Written in English
Civil courts in liberal democracies often hesitate to intervene in disputes concerning the interpretation of norms of religious communities. They hold that such disputes must be resolved within the community itself. In this thesis I argue against such an approach, and hold that, since religious norms are often contested and may be interpreted in multiple ways, by adopting a "non-intervention" approach the courts actually reinforce the interpretation chosen by hegemonic sects of the community, and perpetuate the silencing of other possible interpretations. I argue that courts must acknowledge and accommodate diversity within religious traditions.The thesis focuses concretely on the Jewish orthodox community in Israel, and examines the struggles of "orthodox feminists" to add the voices of women to the process of religious interpretation. These feminists have asserted that change in the position of women under the Jewish tradition can and should be achieved "from within", through the use of values and instruments found in the traditional framework itself. Their attempts at change have been opposed by the religious leadership, on the grounds that gender roles are unchanged and unchangeable. Such competing views about tradition and change have in some cases been brought before the Israel Supreme Court. The thesis criticizes the Court"s reluctance to discuss the internal debate about religious interpretation, as this approach preserves injustice. I argue that the Court must take seriously the request of women to be included in the ongoing creation of their tradition, and to provide a space in which dissenting views about interpretation are given a voice.Traditions are rich and complex resources, and usually offer their adherents a range of interpretive options. In a selective process, members of religious communities make choices about what to embrace from their heritage and what to ignore. I therefore regard the question of which version of tradition prevails in a given context as a political one: it depends on who has the authority to engage in the process of interpretation, and who is excluded from it. This point is highly relevant for women, as women in virtually all religions have been denied access to decision-making processes.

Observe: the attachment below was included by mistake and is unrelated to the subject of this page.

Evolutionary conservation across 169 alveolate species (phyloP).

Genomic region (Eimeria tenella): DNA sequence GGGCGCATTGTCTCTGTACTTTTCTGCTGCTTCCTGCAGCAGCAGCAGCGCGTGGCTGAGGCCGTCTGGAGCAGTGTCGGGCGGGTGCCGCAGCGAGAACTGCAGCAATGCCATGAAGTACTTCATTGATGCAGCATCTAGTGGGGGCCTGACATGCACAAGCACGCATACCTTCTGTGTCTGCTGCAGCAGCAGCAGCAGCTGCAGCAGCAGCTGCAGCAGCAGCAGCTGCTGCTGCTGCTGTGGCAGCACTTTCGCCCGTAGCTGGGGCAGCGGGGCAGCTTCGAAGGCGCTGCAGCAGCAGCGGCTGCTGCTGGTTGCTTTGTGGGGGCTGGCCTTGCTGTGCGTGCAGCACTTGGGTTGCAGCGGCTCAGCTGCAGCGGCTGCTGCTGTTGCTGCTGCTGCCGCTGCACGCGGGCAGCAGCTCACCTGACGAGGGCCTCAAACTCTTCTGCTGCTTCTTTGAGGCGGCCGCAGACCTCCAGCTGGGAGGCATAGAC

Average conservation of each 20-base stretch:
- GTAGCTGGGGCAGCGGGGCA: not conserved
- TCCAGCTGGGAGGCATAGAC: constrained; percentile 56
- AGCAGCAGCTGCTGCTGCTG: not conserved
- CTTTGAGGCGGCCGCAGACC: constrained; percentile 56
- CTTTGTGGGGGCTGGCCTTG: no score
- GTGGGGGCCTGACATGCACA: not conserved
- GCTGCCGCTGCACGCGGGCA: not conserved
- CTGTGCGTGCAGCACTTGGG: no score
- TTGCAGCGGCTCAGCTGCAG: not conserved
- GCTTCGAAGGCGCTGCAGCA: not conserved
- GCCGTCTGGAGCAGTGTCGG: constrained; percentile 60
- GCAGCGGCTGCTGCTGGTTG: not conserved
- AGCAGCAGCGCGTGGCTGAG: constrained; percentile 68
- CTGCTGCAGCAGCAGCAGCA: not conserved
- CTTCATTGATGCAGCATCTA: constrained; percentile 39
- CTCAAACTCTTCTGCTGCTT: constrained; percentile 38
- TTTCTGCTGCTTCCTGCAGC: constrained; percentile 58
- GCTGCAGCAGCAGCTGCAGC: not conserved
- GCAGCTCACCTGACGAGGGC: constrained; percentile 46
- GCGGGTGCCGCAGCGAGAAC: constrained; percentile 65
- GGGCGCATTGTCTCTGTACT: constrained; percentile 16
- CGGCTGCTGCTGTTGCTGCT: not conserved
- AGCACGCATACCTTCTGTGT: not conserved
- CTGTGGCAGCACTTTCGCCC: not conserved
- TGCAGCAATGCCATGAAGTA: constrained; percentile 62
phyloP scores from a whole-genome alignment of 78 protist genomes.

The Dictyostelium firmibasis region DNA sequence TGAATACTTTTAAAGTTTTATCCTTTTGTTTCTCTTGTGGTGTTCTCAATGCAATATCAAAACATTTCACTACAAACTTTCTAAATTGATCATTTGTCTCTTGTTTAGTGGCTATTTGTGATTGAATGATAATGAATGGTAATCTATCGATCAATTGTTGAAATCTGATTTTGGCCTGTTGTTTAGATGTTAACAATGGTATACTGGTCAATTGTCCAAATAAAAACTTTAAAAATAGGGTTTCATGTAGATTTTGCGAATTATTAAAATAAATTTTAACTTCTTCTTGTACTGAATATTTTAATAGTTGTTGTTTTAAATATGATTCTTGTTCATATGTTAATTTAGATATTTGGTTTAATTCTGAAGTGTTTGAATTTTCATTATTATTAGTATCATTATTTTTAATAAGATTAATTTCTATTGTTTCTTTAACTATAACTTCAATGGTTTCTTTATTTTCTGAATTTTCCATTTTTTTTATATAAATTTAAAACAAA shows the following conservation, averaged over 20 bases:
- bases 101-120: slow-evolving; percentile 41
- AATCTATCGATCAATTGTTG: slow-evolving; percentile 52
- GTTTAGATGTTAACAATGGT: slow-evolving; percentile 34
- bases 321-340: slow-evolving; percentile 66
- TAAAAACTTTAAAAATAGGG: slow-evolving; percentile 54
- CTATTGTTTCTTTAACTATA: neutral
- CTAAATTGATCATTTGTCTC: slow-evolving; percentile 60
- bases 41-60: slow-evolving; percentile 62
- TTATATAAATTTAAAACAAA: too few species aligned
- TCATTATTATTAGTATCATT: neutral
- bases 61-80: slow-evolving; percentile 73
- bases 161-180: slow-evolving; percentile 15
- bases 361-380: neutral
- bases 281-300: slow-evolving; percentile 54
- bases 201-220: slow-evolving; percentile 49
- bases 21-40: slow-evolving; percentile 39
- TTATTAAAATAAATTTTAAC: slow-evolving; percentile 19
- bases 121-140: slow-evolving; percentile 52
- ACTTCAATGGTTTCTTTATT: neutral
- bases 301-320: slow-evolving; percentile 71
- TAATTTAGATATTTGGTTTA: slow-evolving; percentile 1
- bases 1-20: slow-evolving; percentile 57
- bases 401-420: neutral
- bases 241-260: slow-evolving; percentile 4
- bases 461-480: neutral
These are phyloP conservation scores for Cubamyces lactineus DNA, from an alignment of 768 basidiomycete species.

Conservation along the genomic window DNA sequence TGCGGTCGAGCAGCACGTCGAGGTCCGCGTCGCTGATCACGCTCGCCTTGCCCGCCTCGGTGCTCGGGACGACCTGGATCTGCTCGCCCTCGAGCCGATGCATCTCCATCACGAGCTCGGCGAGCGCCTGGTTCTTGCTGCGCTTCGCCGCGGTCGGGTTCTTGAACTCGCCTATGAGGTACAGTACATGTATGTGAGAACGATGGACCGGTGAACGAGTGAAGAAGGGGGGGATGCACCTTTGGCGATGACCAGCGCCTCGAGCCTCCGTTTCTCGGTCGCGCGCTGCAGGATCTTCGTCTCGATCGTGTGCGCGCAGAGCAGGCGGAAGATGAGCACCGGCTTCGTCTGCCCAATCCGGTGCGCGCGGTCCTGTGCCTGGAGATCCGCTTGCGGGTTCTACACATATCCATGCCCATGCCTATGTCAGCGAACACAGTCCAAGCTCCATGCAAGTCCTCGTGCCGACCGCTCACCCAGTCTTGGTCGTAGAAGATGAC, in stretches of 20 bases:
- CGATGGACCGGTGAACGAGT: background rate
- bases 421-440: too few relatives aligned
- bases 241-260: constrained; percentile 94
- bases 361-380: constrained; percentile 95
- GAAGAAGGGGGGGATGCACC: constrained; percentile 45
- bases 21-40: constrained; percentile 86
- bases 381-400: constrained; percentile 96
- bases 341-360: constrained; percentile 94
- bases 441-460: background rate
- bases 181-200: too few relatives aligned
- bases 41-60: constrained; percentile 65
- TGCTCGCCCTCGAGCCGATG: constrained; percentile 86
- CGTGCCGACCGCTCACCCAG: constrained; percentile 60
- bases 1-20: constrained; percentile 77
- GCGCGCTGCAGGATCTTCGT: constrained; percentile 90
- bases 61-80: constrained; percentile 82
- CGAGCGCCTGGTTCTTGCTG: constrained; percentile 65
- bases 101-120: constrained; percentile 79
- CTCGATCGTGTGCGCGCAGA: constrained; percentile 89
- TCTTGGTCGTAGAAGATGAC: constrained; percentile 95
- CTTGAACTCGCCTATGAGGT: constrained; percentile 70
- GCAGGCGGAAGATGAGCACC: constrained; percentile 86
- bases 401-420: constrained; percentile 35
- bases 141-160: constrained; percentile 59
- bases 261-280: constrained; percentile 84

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Tradition Books Showing of The Keeping Quilt (Paperback) by. Patricia Polacco (shelved 10 times as tradition) avg rating — 8, ratings — published Want to Read saving Want to Read Spiritual Authority and Temporal Power (Hardcover) by. René Guénon. This specific definition of power complicates the study of cul-turally nurtured standards regarding power. This makes it difficult to recognize that some cultures may promote the use of power for the benefit of others rather than for achieving status and prestige. If power is defined solely in personalized terms (status, personalFile Size: KB. tradition definition: 1. a belief, principle, or way of acting that people in a particular society or group have. Learn more. Yet, while we tend to welcome and value such traditions, the word "tradition" or "traditional" - removed from a seasonal or celebratory context - tends not to be the most lauded term, particularly in a world that continues to "progress" at an unprecedented speed, with an abundant number of changes, upgrades and "improvements" impressed upon us daily.
Prompts About Social Power: Essay Prompt 1: In an essay of at least two paragraphs, explain what power is and define social power. Be sure to provide examples. This power that a manager enjoys is because of the position that he/she hols and is ‘legitimate power.’ Job descriptions make it clear as to who an employee will be reporting to and the team that the employee will be leading, if any. For legitimate power to be respected in an organization, the manager should be able and have the experience, expertise and qualifications that the job requires. "Speaking truth to power" has become a popular way to describe taking a stand, even when the people speaking truth to power are powerful themselves. Although the origin of the phrase is commonly ascribed to a book advocating against the Cold War, its appears to have been coined earlier by civil rights leader Bayard Rustin. The Invention of Tradition is a classic work of historiography, edited by the great British Marxist historian, Eric Hobsbawm and Terence Ranger, a prominent African historian. The book, which is in fact a compilation of seven works, focuses around a single theme of the invention of many so-called historical, cultural, and social traditions.
Tradition definition, the handing down of statements, beliefs, legends, customs, information, etc., from generation to generation, especially by word of mouth or by practice: a story that has come down to us by popular tradition. See more. Power is generally perceived as either having power over something (dominant or sovereign power) or having the power to do something (productive power).In the context of the chapter, the discussion is mostly about the power of management hierarchy, that is, management has power over subordinates and tries to force subordinates to do what it wants, including sharing knowledge. 1 The realist tradition 6 2 Human nature and state motivation 43 3 Anarchy,hierarchy,and order 81 4 System,structure,and balance of power 5 Institutions and international society 6 Morality and foreign policy Conclusion:The nature and contribution of realism Selected recommended readings References Index v. TRADITION ONE and prayed for individual recovery, just so earnestly did we commence to quest for the principles through which A.A. itself might survive. On anvils of experience, the structure of our Society was hammered out. Countless times, in as many cities and hamlets, we reen-acted the story of Eddie Rickenbacker and his courageous.